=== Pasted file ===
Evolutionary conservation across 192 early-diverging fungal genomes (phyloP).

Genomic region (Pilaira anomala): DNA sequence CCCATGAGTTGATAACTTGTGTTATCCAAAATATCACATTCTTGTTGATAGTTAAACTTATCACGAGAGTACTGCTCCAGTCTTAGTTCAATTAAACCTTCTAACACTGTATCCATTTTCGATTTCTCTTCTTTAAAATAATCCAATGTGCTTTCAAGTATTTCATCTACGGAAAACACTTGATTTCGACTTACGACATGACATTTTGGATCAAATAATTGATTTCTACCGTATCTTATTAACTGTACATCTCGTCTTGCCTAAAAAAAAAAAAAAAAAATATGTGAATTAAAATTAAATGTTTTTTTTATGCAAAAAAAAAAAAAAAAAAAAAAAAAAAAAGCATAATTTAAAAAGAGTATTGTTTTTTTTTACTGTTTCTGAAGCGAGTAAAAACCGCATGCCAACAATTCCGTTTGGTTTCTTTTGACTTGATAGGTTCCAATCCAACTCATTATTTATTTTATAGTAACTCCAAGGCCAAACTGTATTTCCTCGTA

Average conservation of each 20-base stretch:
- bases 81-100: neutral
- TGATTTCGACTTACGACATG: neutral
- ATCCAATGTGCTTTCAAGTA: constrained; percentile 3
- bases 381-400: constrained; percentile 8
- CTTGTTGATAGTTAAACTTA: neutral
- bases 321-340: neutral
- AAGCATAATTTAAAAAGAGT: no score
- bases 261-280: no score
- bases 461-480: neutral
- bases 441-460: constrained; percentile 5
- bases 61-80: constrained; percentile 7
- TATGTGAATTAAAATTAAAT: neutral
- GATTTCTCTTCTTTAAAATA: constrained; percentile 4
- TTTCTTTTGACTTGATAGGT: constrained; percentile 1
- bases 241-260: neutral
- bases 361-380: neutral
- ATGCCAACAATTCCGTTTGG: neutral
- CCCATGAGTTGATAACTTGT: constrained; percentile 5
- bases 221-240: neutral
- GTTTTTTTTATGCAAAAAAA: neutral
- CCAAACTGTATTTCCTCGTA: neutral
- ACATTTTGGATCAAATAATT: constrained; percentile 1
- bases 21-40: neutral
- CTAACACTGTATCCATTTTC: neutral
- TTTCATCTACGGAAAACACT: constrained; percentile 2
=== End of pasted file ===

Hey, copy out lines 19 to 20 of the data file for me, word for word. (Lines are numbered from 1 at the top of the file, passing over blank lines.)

- bases 361-380: neutral
- ATGCCAACAATTCCGTTTGG: neutral